originally published on Medium, on March 19 2020.
Watching this documentary kept reminding me about when I was applying to colleges and watching my peers nervously refresh their application portals. I live in Michigan in the U.S. and the school rivalry of the University of Michigan and Michigan State is prevalent… literally everywhere. I know people that don’t associate themselves w/ people who went to MSU when they themselves went to Michigan or vice versa. An underlying factor that is present however is how one’s class status and family income are associated in both schools. Both colleges hold strong values of “legacies”, meaning if your parent or sibling went to that school, that can be used in your application and express how important it is to you AND your family it is to keep up the “tradition” of being a Spartan or Wolverine.
My family is not from Michigan but we have lived here a while. When moving here, it was almost foreign to us how much college sports or the college one’s family is devoted to .. mattered. My mother was one of the only people in her graduating high school class that was able to go to college, as her siblings didn’t go. The culture that my parents grew up in was surrounded by the question, “Are you going to college or are you going into a trade?” etc. Now, the question is are, it is “WHERE are you going to college?”
My relationship with the public school and higher-level education system are unique but also is a reality that many many many people also face. I was born with Central Auditory Processing Disorder, affecting my processing skills and memory. I grew up in speech classes during lunch, taking tests outside the classroom, a lot of nights filled with crying and feeling like a failure because I couldn’t get past a D- in Geometry. Feeling ‘othered’ in these environments is not hard, especially when standardized testing and the grades you hold in the core subjects like Math and Science becomes embedded with your self-worth. Some kids in my classes lived and breathed these schools and based every decision they made on how it would affect their application, like if they should take another AP class or sign up for more ACT prep.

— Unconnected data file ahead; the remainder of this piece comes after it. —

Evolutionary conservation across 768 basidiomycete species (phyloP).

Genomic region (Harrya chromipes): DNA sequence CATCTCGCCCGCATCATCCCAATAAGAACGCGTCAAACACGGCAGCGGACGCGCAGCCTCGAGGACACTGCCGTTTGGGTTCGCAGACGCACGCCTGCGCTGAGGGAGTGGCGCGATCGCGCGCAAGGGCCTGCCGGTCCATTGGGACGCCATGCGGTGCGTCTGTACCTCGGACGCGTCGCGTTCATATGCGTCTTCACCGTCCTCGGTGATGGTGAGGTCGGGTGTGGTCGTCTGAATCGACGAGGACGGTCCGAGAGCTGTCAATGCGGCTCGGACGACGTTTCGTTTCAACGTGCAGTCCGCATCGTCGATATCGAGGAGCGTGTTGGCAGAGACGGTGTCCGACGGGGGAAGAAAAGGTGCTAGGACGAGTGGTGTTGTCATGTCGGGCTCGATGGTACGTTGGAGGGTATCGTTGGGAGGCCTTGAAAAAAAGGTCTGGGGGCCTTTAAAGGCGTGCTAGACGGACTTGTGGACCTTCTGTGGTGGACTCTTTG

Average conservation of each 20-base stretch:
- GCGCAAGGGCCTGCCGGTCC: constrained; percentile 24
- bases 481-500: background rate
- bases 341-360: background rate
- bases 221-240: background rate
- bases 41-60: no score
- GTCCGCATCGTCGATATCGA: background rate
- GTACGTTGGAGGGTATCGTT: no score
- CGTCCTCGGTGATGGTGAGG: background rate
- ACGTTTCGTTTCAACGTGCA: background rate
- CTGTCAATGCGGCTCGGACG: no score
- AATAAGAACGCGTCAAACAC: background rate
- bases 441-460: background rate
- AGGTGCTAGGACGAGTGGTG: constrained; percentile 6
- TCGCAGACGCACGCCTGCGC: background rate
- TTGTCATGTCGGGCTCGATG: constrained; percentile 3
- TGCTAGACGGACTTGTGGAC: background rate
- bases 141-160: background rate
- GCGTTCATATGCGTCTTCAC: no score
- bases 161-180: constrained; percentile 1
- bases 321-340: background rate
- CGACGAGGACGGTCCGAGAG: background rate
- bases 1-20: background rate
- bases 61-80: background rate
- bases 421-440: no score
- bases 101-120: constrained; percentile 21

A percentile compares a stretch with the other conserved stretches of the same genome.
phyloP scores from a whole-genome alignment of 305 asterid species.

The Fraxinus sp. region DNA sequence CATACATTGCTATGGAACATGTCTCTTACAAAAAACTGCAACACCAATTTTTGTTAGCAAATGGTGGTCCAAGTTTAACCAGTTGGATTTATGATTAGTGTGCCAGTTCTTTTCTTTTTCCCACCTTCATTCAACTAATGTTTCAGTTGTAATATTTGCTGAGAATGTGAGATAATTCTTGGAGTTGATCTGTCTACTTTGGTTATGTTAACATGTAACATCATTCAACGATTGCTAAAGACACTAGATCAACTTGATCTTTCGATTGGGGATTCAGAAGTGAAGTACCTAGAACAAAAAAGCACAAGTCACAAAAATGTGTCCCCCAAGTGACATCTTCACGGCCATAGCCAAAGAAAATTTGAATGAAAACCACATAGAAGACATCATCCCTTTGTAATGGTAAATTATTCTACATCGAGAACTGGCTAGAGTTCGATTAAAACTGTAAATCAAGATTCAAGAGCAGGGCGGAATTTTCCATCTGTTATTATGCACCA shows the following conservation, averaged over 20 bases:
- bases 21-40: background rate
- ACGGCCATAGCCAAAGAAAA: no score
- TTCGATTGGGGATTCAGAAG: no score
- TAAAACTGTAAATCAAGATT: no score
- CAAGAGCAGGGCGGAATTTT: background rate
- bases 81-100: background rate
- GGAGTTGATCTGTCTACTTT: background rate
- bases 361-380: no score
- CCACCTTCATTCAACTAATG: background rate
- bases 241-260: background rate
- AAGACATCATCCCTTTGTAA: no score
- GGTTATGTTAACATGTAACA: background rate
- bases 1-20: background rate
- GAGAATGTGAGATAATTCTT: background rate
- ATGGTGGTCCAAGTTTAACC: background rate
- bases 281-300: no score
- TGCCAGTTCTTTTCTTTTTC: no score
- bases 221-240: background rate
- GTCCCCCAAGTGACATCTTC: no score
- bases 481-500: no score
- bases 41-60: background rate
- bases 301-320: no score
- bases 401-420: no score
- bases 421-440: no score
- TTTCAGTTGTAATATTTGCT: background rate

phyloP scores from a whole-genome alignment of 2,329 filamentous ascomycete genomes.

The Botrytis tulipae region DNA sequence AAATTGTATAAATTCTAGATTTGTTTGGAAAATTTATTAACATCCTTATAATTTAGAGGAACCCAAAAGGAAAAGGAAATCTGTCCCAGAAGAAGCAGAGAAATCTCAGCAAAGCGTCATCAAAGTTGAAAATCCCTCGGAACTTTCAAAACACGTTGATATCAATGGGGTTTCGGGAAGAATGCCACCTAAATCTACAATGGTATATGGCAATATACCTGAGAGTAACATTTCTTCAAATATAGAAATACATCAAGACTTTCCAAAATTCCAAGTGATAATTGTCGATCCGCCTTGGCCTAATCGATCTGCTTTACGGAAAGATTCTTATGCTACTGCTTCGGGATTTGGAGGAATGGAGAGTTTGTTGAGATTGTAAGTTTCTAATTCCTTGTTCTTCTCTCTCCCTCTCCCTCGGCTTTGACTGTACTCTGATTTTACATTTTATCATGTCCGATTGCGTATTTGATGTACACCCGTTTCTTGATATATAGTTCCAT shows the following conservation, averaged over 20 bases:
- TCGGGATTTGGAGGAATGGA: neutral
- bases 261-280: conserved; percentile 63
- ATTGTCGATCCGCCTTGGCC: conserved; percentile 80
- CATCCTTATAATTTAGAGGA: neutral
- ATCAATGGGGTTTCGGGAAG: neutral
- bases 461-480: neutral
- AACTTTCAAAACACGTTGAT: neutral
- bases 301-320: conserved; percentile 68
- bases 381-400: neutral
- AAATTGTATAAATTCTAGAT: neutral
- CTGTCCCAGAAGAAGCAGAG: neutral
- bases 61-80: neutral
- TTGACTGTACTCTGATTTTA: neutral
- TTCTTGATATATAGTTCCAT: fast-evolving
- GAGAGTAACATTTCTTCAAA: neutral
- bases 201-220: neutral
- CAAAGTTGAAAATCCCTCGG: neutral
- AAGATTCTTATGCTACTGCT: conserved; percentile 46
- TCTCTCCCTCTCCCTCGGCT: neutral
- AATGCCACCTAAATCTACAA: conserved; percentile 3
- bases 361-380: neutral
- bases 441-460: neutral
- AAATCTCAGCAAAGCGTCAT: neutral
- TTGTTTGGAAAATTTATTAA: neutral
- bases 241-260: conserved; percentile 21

I had no idea that along with the photoshopping of these kids in athletic pictures, accommodations on these standardized tests were also being exploited. These tools are a luxury that neurodivergent and other kids need to help them succeed and not everyone is blessed with the resources to get a medical diagnosis. Having these EXPLOITED for fucking influencers and kids who are able to be fine with “mommy and daddy’s” money.
After electing to stay at home and go to the local college, I felt ‘othered’ again in a sense. Everyone I knew from school moved away and I felt as if I missed a step in the college experience by not moving into the dorms (even though I knew I wasn’t ready).
During my sophomore year, I made the decision to apply to transfer to Michigan. I was ecstatic that I got in and to spend the second half of my undergrad career in Ann Arbor! Fall 2019 was the start and honestly, the ‘end’ of what a “normal” college experience looked like. Now being in my last semester, and graduation in June 2021 on the horizon, the phrase “the new normal” and truthfully, the idea of the college experience should be ejected from our vocabulary and consciousness. The “college experience” of rushing Greek life and moving away is not attainable for everyone. Like coming-of-age movies make out how the high school experience is supposed to be, I don’t know anyone who magically turned overnight from a “nerd” to homecoming queen. These ideas come from written fantasies of high school and college years, what people have mythologized their “glory days” out to be. Or better yet, rewriting history of what they wished their experiences were like.
At my time at Michigan and my previous school, 80% of my college experience has been living at home and by June, a year and a half of it will have been online. In the future, I hope that we start to realize that there is no path you should follow to have to emerge into adulthood. The idea that someone has to go to college to be successful and have it consume every decision is not healthy at all. Because even if you sacrifice everything to get in, someone like Rick Singer can be the reason you got deferred.
I would love to hear your thoughts and opinions on the documentary and the case itself! ? stream operation varsity blues, only available on Netflix